Rule 238(a) (1) (as amended Nov. 7, 1988). The damage award is calculated by applying a rate derived from the prime rate to the amount of compensatory damages for the period from the filing of the complaint to the rendering of a verdict; periods during which a specified type of settlement offer is pending from defendant and periods of delay caused by plaintiff are excluded from this time.

Rule 238 is a state rule promulgated by the Pennsylvania Supreme Court primarily to encourage settlement and relieve state court docket congestion. See Jarvis v. Johnson, 668 F.2d 740, 745 (3d Cir.1982). Because the rule has a collateral effect on substantive rights under state law, however, federal courts sitting in Pennsylvania are bound to apply it in diversity actions. Id. at 747. Plaintiffs contend that this obligation also extends to state claims before a federal court under pendent jurisdiction. They base their present claim for Rule 238 delay damages on the fact that their complaint originally stated a cause of action for assault and battery under state common law.[9]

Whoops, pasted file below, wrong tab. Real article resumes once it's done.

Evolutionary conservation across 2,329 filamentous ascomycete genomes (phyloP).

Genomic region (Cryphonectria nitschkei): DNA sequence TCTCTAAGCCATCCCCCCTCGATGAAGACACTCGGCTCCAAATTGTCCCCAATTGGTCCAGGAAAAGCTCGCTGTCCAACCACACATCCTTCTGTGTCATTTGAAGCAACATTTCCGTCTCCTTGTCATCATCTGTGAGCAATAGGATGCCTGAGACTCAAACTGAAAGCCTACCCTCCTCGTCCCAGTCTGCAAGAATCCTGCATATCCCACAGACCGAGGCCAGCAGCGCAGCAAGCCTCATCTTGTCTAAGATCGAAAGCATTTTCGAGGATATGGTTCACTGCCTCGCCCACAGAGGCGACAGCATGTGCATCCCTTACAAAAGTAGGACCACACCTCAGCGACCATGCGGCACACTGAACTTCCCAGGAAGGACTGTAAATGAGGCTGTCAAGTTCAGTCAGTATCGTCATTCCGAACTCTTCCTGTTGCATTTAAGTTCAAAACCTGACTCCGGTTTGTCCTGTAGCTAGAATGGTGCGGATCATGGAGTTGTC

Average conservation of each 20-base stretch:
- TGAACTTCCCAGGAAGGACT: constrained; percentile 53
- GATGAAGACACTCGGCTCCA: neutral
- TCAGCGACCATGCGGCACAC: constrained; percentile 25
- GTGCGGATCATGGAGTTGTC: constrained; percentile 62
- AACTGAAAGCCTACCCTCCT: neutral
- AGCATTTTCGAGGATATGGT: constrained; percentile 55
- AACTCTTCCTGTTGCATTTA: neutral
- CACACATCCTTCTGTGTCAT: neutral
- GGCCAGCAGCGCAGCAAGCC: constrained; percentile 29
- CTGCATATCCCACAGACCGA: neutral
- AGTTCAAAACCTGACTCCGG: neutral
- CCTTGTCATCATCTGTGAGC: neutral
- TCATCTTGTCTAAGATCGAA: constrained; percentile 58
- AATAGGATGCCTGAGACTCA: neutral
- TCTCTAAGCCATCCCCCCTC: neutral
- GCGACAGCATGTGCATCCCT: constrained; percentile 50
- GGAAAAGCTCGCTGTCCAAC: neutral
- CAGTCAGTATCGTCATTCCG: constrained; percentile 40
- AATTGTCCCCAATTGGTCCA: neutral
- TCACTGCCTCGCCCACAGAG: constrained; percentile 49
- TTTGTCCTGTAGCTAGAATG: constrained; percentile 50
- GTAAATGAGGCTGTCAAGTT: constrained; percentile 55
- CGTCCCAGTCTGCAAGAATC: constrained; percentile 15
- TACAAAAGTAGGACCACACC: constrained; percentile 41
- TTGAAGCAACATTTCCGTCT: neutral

Although plaintiffs' complaint stated several causes of action in addition to the federal section 1983 claim, the jury was instructed solely on the section 1983 claim. Some elements of assault and battery state common law torts were incorporated into the discussion of excessive force *1043 presented as part of the civil rights charge, but no state law claim, as such, was presented to jury. Plaintiffs acquiesced in the final version of the jury instructions, objecting neither to the absence of a state claim nor to the absence of any specific instruction for a finding of delay damages. See Fed.R.Civ.Proc. 51; Arkla Exploration Co. v. Boren, 411 F.2d 879, 883 (8th Cir.1969) (party's failure to take exception to jury instruction stating a specific amount of damages waived right to prejudgment interest).